6. ^ 郭志超, 《闽台民族史辨》, 黄山书社, 2006年 (in Chinese)
  7. ^ a b County Annals of Luoyuan (罗源县志),Fangzhi Publishing House,1998.11,ISBN 7-80122-390-X (in Chinese)
  8. ^ The Endangered Fuzhou Tanka Folk Music (濒临失传的“福州疍民渔歌”) Archived 2009-12-01 at the Wayback Machine (in Chinese)
  9. ^ "China's Tanka boat people floating homes".
  10. ^ Fan Zhengyi, Researching into the Belief of Boatmen in Fujian in Modern Time, Journal of Putian University, 2005 12(6) (in Chinese)
  11. ^ Anders Hansson (1996). Chinese outcasts: discrimination and emancipation in late imperial China. Volume 37 of Sinica Leidensia. BRILL. p. 117. ISBN 90-04-10596-4. Retrieved 2011-11-04. Unless a change of surnames occurred for some unknown reason, or unless the ' water names' are not the real names of the Fujian boat people, it would seem that the Dan people lacked Chinese-style surnames at the time the Fujian branch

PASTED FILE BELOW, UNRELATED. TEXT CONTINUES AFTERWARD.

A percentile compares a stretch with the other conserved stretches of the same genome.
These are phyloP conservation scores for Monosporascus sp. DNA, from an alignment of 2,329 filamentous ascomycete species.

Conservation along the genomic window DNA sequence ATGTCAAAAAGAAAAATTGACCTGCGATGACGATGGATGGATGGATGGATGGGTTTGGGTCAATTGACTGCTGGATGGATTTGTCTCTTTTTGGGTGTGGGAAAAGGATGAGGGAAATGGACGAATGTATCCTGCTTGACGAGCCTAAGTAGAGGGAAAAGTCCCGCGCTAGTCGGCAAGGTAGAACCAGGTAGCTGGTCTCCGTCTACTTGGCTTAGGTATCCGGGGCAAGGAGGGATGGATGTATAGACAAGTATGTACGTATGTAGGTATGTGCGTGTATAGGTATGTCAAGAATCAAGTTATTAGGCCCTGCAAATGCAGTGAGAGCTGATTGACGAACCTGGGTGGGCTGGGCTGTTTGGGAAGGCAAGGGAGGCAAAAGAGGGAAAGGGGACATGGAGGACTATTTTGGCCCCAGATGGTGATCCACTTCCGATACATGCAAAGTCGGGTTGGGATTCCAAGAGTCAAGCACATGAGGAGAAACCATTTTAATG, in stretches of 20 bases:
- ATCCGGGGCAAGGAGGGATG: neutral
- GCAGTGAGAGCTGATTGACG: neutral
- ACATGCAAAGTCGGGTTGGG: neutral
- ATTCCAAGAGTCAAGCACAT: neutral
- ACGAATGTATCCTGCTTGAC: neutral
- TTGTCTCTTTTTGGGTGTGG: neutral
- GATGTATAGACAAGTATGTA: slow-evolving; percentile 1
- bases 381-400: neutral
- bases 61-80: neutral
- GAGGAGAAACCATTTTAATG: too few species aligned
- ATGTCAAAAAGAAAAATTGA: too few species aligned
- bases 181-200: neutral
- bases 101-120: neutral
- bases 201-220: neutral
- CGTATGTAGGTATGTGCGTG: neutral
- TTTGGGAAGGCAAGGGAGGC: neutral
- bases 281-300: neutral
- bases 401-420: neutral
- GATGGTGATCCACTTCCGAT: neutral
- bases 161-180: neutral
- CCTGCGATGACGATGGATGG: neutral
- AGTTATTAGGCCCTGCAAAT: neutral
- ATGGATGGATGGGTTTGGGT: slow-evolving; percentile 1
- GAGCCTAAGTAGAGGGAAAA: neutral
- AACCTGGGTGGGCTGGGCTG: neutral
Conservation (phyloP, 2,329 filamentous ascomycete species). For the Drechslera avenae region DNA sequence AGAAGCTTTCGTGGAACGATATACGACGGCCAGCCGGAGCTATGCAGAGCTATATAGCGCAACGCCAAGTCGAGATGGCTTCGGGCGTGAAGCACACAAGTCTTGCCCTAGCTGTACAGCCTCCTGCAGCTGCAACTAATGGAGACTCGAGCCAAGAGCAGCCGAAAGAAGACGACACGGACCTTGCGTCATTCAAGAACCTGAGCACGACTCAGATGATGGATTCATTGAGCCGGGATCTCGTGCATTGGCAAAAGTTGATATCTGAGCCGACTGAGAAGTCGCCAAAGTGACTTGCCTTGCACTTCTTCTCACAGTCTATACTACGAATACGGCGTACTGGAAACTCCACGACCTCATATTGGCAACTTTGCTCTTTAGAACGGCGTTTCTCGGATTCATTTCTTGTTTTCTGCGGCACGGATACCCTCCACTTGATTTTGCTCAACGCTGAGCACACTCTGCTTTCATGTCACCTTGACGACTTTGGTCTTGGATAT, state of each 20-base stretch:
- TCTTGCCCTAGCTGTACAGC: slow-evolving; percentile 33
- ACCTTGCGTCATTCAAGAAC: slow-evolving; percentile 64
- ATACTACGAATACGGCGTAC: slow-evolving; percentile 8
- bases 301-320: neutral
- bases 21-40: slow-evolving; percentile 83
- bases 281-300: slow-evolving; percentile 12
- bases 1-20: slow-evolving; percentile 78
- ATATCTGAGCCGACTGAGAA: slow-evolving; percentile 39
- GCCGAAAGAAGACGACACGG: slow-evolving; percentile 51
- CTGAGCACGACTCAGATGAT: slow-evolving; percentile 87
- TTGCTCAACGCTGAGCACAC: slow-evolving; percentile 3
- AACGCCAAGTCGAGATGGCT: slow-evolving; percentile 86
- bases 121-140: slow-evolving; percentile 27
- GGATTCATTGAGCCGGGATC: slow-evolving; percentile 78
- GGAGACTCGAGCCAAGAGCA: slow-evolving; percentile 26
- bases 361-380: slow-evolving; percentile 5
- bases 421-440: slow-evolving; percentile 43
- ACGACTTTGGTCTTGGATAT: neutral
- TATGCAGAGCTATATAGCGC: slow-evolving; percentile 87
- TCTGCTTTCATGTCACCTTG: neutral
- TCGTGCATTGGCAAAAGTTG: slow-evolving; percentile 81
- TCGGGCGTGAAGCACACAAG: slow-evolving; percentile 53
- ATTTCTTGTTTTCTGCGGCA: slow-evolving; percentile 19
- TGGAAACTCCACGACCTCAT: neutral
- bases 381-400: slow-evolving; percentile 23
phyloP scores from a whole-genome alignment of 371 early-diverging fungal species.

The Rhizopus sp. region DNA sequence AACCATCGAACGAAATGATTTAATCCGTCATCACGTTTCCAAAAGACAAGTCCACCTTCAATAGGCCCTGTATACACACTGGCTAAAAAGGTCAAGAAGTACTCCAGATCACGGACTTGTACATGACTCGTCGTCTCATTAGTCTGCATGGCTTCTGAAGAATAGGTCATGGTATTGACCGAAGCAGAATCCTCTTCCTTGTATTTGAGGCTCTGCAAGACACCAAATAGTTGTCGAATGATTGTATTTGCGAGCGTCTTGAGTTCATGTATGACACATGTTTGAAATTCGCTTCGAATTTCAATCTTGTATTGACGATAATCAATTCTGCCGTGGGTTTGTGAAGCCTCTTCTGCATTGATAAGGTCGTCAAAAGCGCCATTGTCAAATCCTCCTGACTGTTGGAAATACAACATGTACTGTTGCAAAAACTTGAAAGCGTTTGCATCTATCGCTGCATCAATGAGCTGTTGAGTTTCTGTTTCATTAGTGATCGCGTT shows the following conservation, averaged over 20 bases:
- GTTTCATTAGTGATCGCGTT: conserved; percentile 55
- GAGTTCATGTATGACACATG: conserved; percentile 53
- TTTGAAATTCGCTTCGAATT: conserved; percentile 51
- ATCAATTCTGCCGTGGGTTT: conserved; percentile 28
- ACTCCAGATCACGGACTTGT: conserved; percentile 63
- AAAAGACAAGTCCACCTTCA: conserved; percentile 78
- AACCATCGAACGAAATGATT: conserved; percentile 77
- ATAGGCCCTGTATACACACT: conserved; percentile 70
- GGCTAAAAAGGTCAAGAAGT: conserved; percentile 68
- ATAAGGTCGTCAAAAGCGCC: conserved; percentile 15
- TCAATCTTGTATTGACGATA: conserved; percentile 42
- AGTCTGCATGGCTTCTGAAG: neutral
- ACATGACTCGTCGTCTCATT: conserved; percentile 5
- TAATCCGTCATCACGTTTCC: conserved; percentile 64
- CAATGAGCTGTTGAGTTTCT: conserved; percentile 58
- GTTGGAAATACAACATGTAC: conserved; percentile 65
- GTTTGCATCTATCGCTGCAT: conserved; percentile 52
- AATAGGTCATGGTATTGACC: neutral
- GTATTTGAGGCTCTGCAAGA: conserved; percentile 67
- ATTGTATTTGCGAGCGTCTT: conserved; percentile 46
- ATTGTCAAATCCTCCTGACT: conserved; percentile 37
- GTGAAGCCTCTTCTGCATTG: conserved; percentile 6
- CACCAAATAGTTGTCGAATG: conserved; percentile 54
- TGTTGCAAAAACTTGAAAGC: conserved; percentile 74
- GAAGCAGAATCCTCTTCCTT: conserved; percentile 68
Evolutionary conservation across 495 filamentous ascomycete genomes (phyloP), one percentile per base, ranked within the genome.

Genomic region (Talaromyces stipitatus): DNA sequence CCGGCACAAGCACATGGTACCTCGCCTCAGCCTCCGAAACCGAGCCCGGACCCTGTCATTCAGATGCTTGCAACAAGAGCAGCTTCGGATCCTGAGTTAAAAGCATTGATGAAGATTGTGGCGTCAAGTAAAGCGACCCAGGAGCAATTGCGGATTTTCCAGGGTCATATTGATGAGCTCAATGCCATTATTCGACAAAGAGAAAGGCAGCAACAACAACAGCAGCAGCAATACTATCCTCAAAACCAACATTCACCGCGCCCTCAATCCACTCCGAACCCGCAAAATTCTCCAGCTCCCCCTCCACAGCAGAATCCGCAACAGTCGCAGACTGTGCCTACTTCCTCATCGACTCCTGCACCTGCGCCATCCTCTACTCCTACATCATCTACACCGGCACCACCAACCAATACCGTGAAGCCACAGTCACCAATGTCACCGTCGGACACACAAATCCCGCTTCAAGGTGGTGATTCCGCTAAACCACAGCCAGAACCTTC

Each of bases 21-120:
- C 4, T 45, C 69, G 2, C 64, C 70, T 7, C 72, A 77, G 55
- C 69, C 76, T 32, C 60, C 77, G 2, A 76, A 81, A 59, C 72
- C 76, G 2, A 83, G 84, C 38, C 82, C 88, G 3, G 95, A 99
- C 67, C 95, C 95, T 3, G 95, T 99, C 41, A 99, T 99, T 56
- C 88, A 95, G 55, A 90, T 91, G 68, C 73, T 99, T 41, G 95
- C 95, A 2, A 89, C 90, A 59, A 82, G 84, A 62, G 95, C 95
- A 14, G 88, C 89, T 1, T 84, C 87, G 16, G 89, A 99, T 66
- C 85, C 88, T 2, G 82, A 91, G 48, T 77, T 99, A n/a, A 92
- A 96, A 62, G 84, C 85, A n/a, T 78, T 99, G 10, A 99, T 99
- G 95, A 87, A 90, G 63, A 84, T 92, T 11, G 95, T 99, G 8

12. ^ Anders Hansson (1996). Chinese outcasts: discrimination and emancipation in late imperial China. Volume 37 of Sinica Leidensia. BRILL. p. 116. ISBN 90-04-10596-4. Retrieved 2011-11-04. In a late Qing dynasty work which has a section on boat people that mainly refers to those in Fujian, common surnames are said to be Weng 翁 ('old fisherman'), Ou 歐, Chi 池 (pond), Pu 浦 (river bank), Jiang 江 (river) and Hai 海 (sea). None of those surnames is a very common one in China and a few are very rare.